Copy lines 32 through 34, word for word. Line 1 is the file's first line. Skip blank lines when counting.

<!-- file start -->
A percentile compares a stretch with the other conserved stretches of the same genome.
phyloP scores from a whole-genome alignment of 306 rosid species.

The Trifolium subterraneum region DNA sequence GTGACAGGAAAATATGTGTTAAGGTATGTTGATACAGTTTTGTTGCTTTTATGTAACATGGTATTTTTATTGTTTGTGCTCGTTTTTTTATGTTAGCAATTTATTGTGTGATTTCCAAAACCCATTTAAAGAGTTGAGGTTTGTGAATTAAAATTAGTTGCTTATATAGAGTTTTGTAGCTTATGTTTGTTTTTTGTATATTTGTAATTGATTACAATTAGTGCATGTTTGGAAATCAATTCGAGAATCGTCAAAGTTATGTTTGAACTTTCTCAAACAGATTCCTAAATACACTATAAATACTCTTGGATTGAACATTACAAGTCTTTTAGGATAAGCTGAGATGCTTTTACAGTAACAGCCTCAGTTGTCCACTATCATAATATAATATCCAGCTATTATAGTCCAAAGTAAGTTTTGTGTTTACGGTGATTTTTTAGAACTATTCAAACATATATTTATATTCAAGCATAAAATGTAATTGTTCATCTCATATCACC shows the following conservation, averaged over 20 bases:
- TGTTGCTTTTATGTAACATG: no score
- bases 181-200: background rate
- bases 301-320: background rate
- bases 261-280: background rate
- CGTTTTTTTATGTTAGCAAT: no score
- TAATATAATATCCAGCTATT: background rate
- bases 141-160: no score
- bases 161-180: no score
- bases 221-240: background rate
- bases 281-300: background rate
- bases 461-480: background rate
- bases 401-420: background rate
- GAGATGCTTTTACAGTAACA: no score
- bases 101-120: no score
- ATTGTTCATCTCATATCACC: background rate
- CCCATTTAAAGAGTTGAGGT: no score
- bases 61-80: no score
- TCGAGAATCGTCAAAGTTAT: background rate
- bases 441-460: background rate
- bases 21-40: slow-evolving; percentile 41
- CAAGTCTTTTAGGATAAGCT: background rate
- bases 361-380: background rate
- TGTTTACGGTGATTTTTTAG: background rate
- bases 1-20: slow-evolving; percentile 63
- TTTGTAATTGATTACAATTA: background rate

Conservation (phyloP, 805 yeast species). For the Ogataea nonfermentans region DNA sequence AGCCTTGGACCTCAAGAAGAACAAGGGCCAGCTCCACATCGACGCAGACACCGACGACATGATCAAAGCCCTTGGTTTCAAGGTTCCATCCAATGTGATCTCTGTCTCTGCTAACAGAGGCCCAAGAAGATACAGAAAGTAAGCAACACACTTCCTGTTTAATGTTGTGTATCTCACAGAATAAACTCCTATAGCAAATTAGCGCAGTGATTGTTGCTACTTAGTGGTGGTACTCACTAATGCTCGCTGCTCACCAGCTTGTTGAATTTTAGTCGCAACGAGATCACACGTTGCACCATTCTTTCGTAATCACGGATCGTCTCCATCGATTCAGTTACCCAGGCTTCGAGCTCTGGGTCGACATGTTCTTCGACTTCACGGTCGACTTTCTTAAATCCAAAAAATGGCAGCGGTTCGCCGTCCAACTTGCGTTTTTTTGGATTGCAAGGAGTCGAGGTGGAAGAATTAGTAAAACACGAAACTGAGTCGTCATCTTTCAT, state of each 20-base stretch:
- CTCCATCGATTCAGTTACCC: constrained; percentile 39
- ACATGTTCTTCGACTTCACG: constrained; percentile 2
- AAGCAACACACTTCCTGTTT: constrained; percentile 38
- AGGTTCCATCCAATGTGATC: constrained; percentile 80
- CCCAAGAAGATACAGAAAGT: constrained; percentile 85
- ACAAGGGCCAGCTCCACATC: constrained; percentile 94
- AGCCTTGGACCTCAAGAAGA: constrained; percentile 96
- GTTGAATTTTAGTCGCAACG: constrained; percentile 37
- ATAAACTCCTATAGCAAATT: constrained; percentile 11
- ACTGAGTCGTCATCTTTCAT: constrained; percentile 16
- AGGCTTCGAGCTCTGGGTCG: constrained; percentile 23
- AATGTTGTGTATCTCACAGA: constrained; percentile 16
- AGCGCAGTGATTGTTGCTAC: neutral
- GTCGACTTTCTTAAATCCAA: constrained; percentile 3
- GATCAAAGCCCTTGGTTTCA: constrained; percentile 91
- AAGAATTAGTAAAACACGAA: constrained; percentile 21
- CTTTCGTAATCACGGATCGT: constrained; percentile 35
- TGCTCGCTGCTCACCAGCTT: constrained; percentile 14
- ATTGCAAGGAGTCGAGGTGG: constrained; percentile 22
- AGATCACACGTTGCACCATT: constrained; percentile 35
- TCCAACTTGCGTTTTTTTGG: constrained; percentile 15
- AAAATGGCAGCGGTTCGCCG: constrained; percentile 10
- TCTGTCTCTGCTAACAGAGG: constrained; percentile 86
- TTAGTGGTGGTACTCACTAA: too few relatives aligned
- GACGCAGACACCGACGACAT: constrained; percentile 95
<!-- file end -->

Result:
- AAGCAACACACTTCCTGTTT: constrained; percentile 38
- AGGTTCCATCCAATGTGATC: constrained; percentile 80
- CCCAAGAAGATACAGAAAGT: constrained; percentile 85